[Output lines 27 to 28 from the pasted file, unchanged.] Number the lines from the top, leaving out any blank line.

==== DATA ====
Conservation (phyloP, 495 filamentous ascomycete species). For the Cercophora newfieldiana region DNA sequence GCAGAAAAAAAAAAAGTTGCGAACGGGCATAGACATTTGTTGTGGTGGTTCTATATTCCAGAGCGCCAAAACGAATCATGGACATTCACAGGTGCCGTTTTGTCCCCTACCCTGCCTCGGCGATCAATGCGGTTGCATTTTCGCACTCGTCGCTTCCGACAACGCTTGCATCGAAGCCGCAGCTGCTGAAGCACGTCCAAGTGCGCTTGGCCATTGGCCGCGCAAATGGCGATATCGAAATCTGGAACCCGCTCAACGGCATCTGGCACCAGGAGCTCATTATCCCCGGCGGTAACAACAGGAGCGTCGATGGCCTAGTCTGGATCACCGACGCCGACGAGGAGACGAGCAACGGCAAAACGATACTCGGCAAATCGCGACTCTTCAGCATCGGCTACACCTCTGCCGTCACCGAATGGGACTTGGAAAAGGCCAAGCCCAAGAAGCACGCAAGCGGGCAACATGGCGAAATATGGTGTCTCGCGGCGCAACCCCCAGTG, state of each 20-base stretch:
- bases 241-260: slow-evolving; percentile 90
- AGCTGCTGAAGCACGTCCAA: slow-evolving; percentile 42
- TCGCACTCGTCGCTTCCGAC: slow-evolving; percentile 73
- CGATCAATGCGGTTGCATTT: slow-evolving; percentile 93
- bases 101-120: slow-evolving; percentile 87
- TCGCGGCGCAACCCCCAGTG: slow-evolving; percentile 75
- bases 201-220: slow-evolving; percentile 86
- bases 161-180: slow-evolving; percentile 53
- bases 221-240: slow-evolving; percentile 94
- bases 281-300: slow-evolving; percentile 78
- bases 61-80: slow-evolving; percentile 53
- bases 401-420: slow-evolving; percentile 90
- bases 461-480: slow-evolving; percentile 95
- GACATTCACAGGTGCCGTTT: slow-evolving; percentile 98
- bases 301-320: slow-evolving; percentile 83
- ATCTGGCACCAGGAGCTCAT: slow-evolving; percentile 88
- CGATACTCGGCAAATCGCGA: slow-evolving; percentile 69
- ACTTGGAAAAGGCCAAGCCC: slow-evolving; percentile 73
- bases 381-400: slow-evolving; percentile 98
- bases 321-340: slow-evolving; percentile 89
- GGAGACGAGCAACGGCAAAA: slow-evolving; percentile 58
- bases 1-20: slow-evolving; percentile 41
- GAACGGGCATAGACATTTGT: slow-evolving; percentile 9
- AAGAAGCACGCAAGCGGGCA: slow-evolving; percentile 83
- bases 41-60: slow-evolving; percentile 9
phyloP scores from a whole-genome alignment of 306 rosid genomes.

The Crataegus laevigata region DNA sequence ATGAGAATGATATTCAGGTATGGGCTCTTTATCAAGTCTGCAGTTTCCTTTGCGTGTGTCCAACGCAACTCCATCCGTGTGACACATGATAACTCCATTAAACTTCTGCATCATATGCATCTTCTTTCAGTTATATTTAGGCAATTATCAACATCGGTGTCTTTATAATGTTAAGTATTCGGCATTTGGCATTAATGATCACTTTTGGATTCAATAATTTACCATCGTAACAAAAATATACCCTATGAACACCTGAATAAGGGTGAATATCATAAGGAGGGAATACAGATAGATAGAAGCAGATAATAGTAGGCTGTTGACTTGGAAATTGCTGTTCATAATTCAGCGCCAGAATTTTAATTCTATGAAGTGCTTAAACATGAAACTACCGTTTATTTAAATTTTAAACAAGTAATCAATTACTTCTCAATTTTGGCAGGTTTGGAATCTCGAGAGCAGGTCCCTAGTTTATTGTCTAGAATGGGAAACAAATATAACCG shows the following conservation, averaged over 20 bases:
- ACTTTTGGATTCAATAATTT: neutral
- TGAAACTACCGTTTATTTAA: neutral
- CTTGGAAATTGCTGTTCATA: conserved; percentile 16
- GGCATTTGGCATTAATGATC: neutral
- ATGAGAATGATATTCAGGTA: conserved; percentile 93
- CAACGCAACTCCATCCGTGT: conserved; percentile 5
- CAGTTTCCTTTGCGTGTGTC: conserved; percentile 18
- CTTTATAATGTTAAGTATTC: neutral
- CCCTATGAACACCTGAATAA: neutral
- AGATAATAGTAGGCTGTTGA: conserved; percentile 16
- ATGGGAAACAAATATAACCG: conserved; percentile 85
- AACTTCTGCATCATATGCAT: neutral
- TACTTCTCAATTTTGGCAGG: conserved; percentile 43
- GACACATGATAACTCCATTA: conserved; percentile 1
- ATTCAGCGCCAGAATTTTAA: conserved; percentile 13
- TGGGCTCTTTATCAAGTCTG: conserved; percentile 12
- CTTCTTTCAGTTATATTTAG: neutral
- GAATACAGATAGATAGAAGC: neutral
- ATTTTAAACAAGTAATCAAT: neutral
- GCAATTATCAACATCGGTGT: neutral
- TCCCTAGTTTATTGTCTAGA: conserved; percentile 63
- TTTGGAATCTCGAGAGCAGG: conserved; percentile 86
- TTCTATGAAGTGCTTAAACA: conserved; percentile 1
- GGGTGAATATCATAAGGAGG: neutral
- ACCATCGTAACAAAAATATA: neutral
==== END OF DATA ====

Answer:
phyloP scores from a whole-genome alignment of 306 rosid genomes.

The Crataegus laevigata region DNA sequence ATGAGAATGATATTCAGGTATGGGCTCTTTATCAAGTCTGCAGTTTCCTTTGCGTGTGTCCAACGCAACTCCATCCGTGTGACACATGATAACTCCATTAAACTTCTGCATCATATGCATCTTCTTTCAGTTATATTTAGGCAATTATCAACATCGGTGTCTTTATAATGTTAAGTATTCGGCATTTGGCATTAATGATCACTTTTGGATTCAATAATTTACCATCGTAACAAAAATATACCCTATGAACACCTGAATAAGGGTGAATATCATAAGGAGGGAATACAGATAGATAGAAGCAGATAATAGTAGGCTGTTGACTTGGAAATTGCTGTTCATAATTCAGCGCCAGAATTTTAATTCTATGAAGTGCTTAAACATGAAACTACCGTTTATTTAAATTTTAAACAAGTAATCAATTACTTCTCAATTTTGGCAGGTTTGGAATCTCGAGAGCAGGTCCCTAGTTTATTGTCTAGAATGGGAAACAAATATAACCG shows the following conservation, averaged over 20 bases: